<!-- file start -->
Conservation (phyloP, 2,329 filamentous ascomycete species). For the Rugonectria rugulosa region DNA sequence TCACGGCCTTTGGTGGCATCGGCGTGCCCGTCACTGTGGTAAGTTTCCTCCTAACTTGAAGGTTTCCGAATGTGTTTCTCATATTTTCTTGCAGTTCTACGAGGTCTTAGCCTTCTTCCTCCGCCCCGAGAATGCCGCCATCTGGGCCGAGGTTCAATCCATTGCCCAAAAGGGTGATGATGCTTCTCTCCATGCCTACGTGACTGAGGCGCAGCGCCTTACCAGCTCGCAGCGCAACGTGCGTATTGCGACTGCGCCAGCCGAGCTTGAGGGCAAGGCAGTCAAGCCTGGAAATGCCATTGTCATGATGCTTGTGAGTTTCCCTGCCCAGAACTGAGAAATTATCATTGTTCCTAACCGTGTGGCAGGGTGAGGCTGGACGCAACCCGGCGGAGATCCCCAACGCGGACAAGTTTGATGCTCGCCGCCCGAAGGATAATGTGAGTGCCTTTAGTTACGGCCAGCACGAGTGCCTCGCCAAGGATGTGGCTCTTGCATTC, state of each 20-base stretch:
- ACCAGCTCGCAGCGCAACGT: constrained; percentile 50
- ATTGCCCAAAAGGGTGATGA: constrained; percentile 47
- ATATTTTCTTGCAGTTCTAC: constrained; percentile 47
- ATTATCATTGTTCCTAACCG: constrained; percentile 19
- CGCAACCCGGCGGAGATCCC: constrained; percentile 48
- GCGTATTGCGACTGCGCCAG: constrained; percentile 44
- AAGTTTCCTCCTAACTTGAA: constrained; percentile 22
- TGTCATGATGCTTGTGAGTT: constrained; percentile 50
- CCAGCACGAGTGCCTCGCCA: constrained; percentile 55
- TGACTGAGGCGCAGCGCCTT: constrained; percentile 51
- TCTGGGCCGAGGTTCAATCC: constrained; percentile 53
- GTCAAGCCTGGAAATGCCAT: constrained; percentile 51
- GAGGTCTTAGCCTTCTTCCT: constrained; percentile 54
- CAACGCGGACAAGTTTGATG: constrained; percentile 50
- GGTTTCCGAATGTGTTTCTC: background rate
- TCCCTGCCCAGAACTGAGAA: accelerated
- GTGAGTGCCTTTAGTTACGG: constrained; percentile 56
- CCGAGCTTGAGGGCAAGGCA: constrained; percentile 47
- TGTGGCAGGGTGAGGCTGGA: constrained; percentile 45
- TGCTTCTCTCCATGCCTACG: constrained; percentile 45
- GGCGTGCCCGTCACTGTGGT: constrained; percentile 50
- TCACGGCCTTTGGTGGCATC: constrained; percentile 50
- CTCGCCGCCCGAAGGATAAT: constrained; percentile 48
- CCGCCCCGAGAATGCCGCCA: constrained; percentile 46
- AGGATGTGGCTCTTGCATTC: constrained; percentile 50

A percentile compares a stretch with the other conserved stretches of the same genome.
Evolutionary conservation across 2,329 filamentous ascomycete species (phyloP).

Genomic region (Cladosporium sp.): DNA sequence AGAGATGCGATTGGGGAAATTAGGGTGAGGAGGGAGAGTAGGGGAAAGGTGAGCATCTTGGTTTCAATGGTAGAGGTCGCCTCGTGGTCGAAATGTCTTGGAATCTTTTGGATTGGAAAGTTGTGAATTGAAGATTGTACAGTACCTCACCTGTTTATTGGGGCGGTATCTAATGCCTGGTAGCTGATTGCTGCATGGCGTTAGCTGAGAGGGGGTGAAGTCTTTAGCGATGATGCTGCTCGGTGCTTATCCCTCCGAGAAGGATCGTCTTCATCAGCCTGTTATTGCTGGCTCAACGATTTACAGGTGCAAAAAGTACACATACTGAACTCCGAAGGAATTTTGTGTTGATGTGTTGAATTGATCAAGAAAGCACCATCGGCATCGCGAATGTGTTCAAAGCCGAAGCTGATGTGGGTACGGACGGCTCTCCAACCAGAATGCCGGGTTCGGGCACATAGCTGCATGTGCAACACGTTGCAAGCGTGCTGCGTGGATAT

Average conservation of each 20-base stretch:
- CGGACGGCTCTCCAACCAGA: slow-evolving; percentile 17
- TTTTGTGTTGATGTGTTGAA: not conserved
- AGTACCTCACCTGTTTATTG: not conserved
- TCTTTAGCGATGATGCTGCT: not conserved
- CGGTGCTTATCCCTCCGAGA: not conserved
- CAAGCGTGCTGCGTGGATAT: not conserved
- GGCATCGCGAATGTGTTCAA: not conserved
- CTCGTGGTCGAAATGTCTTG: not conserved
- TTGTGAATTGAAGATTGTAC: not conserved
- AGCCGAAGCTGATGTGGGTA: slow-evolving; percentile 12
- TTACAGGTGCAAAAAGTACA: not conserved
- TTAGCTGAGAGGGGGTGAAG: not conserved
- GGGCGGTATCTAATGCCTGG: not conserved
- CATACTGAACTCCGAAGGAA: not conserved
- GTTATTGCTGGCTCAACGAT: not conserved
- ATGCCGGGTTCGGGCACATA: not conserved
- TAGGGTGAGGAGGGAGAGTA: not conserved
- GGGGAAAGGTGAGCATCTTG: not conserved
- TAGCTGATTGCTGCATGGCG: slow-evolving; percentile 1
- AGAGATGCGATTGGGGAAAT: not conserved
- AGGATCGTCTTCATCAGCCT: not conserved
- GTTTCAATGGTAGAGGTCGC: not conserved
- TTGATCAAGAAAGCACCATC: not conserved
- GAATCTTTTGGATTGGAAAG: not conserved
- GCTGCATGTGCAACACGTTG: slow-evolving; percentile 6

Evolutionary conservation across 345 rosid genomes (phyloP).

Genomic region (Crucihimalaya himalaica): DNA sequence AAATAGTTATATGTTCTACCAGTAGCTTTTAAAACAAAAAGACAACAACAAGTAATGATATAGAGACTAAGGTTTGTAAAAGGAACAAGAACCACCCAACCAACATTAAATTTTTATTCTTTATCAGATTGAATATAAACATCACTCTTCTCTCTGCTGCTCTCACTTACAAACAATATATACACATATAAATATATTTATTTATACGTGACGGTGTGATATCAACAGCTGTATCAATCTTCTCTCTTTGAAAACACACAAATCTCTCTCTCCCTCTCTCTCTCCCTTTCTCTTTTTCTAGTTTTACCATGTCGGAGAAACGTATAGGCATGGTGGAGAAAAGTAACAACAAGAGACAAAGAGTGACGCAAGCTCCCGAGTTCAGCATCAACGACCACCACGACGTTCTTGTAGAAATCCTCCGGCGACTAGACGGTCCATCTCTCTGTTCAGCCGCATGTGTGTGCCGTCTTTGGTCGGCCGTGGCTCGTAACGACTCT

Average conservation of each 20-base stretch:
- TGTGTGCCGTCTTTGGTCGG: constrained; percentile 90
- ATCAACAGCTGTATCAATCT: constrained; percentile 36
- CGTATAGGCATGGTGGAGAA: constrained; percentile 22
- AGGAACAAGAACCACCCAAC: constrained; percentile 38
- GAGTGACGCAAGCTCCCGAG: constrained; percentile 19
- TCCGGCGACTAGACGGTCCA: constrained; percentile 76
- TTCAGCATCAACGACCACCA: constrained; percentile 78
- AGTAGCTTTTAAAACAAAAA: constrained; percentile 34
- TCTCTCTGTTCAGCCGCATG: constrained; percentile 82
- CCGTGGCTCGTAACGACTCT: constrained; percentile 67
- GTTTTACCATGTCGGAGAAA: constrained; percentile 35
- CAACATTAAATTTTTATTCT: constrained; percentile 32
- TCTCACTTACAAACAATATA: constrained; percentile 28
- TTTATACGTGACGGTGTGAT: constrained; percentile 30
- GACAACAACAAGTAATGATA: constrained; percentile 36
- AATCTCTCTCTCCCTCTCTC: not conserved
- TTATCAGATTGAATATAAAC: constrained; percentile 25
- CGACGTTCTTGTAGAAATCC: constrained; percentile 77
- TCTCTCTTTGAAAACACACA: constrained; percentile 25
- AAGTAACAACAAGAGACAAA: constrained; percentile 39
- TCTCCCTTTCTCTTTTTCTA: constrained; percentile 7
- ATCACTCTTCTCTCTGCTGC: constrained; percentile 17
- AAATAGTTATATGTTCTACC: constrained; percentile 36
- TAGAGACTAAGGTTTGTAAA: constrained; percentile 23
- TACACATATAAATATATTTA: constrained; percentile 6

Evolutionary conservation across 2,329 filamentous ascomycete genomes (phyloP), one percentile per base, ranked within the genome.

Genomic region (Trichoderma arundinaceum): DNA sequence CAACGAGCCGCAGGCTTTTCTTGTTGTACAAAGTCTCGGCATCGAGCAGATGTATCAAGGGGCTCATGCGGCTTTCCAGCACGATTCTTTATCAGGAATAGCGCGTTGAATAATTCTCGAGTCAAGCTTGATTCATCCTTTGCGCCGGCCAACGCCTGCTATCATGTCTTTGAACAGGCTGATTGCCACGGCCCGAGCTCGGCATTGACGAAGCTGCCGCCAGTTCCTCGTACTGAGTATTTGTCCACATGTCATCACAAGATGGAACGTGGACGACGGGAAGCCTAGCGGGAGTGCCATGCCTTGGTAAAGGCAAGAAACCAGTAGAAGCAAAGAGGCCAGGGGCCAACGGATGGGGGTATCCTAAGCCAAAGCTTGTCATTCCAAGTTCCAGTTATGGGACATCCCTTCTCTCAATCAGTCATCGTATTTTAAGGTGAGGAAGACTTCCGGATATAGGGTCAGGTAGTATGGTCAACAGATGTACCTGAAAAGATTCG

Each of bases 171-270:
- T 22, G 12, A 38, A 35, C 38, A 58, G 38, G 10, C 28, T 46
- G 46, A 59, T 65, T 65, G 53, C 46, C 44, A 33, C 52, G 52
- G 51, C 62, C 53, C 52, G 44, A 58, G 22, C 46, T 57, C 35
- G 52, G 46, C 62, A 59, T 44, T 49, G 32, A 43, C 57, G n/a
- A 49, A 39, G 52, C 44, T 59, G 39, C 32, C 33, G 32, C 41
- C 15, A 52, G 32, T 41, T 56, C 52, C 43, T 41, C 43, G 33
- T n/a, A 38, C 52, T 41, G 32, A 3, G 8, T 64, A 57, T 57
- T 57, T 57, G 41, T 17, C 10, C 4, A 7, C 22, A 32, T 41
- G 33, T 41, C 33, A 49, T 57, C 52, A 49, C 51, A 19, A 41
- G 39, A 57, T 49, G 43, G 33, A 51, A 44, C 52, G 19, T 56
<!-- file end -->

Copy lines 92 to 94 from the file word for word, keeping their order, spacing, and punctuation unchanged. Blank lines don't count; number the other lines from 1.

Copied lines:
- C 15, A 52, G 32, T 41, T 56, C 52, C 43, T 41, C 43, G 33
- T n/a, A 38, C 52, T 41, G 32, A 3, G 8, T 64, A 57, T 57
- T 57, T 57, G 41, T 17, C 10, C 4, A 7, C 22, A 32, T 41